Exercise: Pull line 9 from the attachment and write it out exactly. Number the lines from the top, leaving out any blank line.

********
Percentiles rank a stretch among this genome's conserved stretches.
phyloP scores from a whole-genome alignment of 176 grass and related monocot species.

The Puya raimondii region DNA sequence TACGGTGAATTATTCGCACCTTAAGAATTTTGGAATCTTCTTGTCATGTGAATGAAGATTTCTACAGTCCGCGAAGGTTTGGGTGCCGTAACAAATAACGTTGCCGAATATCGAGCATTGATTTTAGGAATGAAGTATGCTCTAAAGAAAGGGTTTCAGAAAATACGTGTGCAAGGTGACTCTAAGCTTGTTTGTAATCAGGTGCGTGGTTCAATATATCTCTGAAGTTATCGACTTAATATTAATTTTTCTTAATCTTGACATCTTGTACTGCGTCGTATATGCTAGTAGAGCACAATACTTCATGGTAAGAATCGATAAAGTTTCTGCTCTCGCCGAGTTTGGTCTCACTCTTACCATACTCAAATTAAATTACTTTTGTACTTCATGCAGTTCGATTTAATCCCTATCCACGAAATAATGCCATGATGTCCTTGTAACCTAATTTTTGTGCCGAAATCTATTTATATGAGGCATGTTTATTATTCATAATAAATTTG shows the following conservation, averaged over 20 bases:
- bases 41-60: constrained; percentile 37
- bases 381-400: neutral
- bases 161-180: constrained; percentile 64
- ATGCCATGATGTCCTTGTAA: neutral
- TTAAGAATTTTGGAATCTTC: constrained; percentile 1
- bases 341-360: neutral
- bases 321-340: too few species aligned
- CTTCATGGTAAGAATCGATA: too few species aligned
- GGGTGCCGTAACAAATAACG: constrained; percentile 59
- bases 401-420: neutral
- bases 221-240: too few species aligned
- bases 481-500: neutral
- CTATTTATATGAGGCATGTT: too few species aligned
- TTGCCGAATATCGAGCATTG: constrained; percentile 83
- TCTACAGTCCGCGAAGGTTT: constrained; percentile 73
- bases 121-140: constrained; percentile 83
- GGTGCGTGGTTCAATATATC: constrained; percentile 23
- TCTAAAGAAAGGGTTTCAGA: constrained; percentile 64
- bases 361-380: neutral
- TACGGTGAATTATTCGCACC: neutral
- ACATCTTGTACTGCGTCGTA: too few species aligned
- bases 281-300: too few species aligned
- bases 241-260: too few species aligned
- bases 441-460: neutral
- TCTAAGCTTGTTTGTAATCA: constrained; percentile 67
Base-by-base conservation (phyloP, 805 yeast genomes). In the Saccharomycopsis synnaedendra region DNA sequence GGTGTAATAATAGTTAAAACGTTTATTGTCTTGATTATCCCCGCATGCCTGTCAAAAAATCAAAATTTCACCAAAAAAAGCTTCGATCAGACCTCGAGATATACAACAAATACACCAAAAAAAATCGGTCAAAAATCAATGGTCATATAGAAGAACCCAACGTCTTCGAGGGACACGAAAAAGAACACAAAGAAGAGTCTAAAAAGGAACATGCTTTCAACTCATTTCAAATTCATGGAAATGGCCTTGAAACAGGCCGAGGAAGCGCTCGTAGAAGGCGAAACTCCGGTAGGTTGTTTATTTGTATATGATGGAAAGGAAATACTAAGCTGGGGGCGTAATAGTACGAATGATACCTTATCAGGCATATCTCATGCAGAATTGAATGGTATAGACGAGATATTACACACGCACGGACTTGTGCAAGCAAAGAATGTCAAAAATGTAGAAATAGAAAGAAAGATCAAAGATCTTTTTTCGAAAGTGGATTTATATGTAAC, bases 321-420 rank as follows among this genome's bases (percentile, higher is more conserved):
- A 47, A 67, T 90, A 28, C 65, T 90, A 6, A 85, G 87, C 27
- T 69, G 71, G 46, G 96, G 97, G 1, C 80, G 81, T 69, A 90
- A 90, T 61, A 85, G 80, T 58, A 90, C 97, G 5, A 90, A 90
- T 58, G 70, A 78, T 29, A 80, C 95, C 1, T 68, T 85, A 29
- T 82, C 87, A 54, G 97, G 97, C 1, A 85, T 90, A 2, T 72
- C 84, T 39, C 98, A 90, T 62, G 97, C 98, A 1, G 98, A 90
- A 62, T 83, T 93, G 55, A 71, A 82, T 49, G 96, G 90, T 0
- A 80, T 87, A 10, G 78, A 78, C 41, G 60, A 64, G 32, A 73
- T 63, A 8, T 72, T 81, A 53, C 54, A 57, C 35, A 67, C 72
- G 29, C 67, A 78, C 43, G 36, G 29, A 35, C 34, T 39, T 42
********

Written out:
- bases 341-360: neutral